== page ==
How JustAnswer Works:

  • Ask an Expert
    Experts are full of valuable knowledge and are ready to help with any question. Credentials confirmed by a Fortune 500 verification firm.
  • Get a Professional Answer
    Via email, text message, or notification as you wait on our site.
    Ask follow up questions if you need to.
  • 100% Satisfaction Guarantee
    Rate the answer you receive.

Ask J. Mar Your Own Question

J. Mar
J. Mar, Professional
Category: Networking
Satisfied Customers: 375
Experience:  Over 10 Years experience in an IT Environment. Work experience in networking
Type Your Networking Question Here...
J. Mar is online now
A new question is answered every 9 seconds

my laptop is not recognizing when i hook up my tv with the

Customer Question

my laptop is not recognizing when i hook up my tv with the HDMI.. am i doing something wrong? I have tried going to graphic properties and options on my laptop to swith the main display but my laptop just is not recognizing that anything is hooked up
Submitted: 4 years ago.
Category: Networking
Expert:  J. Mar replied 4 years ago.

Thanks for asking your question on JustAnswer.

 

Common ways to hook up your laptop to TV

 

1. S-Video - This is probably the most common method out there currently because an S-Video cable is cheap as heck and just about every TV under the sun has a S-Video port. You'll have to make sure you laptop is equipped with this port. Remember, there are two types of S-Video cables: 4-pin and 7-pin. Most laptops and PC's are equipped with a 7-pin port, so if your TV only has a 4-pin S-Video port, then this method will not work.

 

2. VGA - If you have a HDTV, then you will be better off connecting using a VGA cable. It gives much better quality than S-Video and as with S-Video, the cable is very cheap. You usually won't find a VGA port on regular TV's though, so this option is if you have an HDTV.

 

3. DVI - DVI stands for Digital Visual Interface with "digital" being the key word there. The digital signal will give a higher quality picture than either S-Video or VGA. Of course, your computer will need to have a DVI connection and your TV will need to be an HDTV. This cord is definitely not cheap, it ranges anywhere from $40 to $80.

 

4. HDMI - Using HDMI will give you the best quality by far. Only a few computers that I know of have HDMI ports, but you can get a DVI to HDMI cable to connect it to your HDTV. HDMI is compatible with DVI.

 

5. Scan Converter Box - This is the last method that I could think of and it involves using a scan converter box, which takes a VGA signal and converts it into S-Video or component video.

 

Video
View Full Image

 

 

 

 

Check your VGA cable. Some cables have only 14 pins, some have all 15. The missing pin is pin 9, in the 15 pin cable. It carries 5V from the graphics card to the screen.

 

Without that 5V signal most LCD and Plasma television screens won't recognise a PC input. The cable that came with your PC most likely only has 14 ins as that is all a monitor screen needs.


This is the probable solution and you can purchase a 15 pin cable at most PC or electronic shops, just check that is does have all 15 pins befiore you buy it. The cheap ones are just as good as the expensive ones unless you are buying 20 foot cable. For 6 foot cable the cheap ones are just as good as the expensive ones.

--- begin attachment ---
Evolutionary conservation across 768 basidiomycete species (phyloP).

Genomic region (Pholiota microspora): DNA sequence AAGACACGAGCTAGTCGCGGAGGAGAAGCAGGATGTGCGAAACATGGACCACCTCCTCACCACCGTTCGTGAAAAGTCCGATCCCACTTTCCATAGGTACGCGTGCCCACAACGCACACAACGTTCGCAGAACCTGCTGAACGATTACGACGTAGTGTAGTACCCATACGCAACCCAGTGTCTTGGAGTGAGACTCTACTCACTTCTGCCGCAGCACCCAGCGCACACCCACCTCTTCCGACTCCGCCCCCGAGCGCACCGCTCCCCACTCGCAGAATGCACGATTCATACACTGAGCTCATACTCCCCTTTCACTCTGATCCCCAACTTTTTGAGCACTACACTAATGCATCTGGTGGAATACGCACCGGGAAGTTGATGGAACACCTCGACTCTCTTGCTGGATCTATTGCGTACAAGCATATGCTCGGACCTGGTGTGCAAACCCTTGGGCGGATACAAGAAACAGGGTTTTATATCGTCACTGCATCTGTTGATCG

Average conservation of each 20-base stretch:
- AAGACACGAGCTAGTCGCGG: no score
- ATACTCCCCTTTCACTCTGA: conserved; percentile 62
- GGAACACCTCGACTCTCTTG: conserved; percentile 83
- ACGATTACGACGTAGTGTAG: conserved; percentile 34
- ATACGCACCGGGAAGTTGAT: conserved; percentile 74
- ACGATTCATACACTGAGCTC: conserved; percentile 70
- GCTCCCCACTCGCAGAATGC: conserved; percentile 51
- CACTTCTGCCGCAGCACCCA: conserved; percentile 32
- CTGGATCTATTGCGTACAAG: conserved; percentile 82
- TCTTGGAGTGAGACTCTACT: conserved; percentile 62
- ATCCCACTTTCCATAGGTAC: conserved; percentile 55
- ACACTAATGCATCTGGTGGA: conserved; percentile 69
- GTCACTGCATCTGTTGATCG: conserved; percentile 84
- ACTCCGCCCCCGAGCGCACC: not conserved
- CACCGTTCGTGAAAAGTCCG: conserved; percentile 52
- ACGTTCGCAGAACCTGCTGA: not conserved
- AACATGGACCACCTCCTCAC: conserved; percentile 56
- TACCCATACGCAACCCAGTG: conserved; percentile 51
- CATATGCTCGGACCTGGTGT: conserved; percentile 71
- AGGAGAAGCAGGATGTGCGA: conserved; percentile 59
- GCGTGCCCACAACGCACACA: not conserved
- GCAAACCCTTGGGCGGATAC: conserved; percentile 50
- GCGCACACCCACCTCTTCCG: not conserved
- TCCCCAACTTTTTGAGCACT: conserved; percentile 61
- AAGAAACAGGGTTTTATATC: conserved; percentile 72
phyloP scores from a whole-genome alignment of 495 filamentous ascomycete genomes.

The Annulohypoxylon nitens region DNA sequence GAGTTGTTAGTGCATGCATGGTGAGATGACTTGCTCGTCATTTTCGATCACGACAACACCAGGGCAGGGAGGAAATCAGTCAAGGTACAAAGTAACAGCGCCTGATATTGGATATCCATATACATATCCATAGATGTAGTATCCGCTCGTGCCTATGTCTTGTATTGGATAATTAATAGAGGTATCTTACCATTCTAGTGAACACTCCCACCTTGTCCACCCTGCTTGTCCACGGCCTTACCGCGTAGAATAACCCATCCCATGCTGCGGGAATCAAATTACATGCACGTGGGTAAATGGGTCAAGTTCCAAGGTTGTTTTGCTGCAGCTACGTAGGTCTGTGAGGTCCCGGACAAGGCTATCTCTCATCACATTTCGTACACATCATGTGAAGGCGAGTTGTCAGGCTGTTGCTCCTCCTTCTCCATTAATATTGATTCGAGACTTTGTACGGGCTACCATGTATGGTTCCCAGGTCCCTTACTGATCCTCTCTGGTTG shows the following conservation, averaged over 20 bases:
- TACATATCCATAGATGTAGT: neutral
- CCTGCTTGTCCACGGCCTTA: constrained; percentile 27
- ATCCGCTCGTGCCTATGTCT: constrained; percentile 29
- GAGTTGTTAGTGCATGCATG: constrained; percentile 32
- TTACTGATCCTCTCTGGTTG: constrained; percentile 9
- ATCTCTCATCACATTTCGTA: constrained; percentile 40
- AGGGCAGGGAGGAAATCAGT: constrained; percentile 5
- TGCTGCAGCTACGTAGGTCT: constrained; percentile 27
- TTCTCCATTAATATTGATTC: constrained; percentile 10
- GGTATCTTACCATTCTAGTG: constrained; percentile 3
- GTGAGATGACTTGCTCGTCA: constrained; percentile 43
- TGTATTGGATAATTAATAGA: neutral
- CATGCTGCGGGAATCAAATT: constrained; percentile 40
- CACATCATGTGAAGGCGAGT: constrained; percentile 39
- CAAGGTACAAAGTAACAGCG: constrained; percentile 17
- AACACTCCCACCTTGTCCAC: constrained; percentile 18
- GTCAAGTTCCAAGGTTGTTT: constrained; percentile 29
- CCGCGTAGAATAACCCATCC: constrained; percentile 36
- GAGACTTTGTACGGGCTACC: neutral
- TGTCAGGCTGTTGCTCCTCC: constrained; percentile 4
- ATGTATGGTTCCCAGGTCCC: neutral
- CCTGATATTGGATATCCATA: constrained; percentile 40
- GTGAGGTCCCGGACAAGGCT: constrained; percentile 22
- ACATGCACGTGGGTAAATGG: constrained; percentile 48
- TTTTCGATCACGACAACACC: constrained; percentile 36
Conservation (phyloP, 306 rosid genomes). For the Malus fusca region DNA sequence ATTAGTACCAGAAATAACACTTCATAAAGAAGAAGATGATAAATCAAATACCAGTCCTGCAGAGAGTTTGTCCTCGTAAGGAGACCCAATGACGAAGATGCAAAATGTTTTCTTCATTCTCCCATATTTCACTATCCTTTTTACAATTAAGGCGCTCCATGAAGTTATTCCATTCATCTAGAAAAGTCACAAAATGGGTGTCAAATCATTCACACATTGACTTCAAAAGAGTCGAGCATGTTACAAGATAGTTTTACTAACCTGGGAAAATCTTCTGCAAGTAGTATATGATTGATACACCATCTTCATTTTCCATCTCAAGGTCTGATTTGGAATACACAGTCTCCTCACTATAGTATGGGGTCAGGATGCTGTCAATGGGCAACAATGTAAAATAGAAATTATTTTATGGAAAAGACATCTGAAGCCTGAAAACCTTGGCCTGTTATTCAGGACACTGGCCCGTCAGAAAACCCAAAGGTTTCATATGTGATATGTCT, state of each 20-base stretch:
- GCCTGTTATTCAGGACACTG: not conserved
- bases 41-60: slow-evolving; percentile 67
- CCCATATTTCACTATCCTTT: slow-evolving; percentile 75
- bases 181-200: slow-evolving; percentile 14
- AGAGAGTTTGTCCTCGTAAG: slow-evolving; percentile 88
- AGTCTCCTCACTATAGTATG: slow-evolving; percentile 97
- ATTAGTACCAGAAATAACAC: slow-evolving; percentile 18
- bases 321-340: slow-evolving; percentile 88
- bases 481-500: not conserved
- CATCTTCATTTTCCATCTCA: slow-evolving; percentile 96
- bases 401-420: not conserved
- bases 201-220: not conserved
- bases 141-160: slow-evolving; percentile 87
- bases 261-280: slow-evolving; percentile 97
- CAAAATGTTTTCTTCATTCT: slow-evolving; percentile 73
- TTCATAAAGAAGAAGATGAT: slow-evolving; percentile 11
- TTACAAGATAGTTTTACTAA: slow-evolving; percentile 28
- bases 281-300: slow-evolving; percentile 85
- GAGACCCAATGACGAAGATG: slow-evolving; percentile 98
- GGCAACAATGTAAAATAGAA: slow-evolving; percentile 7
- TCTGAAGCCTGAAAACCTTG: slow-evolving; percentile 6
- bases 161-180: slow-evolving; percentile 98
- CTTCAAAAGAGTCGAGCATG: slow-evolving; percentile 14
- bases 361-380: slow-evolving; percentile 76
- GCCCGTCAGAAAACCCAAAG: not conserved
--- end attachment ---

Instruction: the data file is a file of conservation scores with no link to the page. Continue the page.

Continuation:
You seem to indicate the Cable is not the problem because you have hooked up other laptops to the TV.

 

have you set up th elaptop to supply a signal to the VGA?

 

Other Solution:

 

According to Ask-Leo, most laptops built today include an external monitor connection. Most are VGA, but some are starting to include DVI digital video connections instead.

Laptop
View Full Image

The back of my Dell laptop, highlighting the VGA connector.

The 'trick', if you want to call it that, is that they are not enabled by default. You need to take action to send video out that port. Typically, and this varies from laptop to laptop, there is a keystroke that does exactly that.

The
View Full Image

The CRT/LCD selection key on my Dell Laptop

Unfortunately, it's not a simple as turning it on or off.

 

First, realize that in order to enable the CRT/LCD keystroke you typically need to be holding down an additional key; on my Dell it's a blue "FN" key. It operates very much like CTRL or SHIFT, in that you hold it down to enable the blue functions that are printed on the key tops. So in my case it's Fn + CRT/LCD to enable the external monitor.

Second, realize that it's not on/off. Pressing the key repeatedly cycles though a series of combinations. For example, each time you press that key, you may cycle through these combinations:

 

  • LCD (laptop screen) only, the CRT (external screen) is off.

  • CRT only, the LCD is off.

  • LCD and CRT both on, and displaying the same thing on both screens.

  • LCD and CRT both on, but displaying different things - together they form a larger virtual desktop where the LCD might be displaying the right side, and the CRT the left.

When you hit the keystroke, the configuration changes to the next one in the list; when you reach the last, it starts over at the beginning.

 

Your list of configurations or combinations may be different, or in a different order. There is no standard, and each laptop may be different.